Capybara [Capibara, Chiguiro, Carpincho (Spanish); Capivara (Portuguese); Hydrochoerus hydrochaeris]

Native to South America, the capybara is the largest rodent alive today and grows to over 140 pounds. Extinct capybaras were much larger with Josephoartigasia monesi exceeding 2200 pounds. Capybaras are doing well today and have a conservation status of LC (Least Concern) though hunting them has been restricted in some areas where populations have declined.

Capybaras are semi-aquatic, living in most of South America but avoiding the Andes mountains. They are easy going and allow people to pet them but they do not make good pets because they are unhappy taken from their family, and they occasionally bite and get pushy.   Photo © i0099

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Back in 2006/2007 a new sign was purchased for the California Visitors Information Center along the Santa Monica freeway. These signs normally feature the silhouette of a California bear. Unfortunately, the painter of this sign wasn't too familiar with bears. By time it was replaced the silhouette he painted had been identified as that of a capybara.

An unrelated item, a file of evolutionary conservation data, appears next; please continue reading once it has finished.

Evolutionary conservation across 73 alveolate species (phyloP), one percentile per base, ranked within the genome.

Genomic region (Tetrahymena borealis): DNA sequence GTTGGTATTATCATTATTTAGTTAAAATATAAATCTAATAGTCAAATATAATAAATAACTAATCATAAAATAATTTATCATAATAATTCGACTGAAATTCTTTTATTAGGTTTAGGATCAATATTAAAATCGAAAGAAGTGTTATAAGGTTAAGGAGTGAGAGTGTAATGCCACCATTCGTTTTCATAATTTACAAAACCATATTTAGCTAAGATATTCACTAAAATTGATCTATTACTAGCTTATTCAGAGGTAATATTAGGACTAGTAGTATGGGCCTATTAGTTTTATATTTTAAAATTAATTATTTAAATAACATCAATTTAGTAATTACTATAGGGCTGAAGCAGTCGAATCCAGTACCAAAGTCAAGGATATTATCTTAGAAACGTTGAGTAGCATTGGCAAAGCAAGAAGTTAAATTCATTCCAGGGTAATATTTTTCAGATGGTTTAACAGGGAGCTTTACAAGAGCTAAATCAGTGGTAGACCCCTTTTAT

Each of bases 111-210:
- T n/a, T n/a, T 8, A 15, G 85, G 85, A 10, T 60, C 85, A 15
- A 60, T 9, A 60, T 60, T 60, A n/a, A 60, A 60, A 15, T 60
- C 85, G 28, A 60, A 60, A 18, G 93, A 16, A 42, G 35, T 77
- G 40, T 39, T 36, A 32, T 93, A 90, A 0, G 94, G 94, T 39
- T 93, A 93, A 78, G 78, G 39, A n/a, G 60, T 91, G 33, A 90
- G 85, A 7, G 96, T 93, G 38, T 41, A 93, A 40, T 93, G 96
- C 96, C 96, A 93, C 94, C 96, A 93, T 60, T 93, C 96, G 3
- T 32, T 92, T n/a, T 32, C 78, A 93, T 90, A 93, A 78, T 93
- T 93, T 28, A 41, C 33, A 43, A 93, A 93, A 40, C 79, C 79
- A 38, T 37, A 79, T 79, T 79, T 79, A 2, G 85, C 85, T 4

There are actually plenty of capybaras on exhibit in Southern California, particularly at the Santa Anna and Santa Barbara Zoos, as the weather here is highly suitable for them. There may be some in the wild in Louisiana.

In South America capybaras are eaten and are reputed to be very much like pork. The meat is often dried, salted, shredded and seasoned. Capybara meat is particularly popular during Lent because the Catholic Church has identified these semi-aquatic rodents as fish, and fish is allowed during Lent. While I'm sure someone in Los Angeles sells capybara, I haven't found any yet.

Capybaras have very tough hide which is used to make a durable leather.

Health & Nutrition

I know of no unusual risks in eating capybara except being bitten by one or pummeled by animal enthusiasts with whom they are quite popular.

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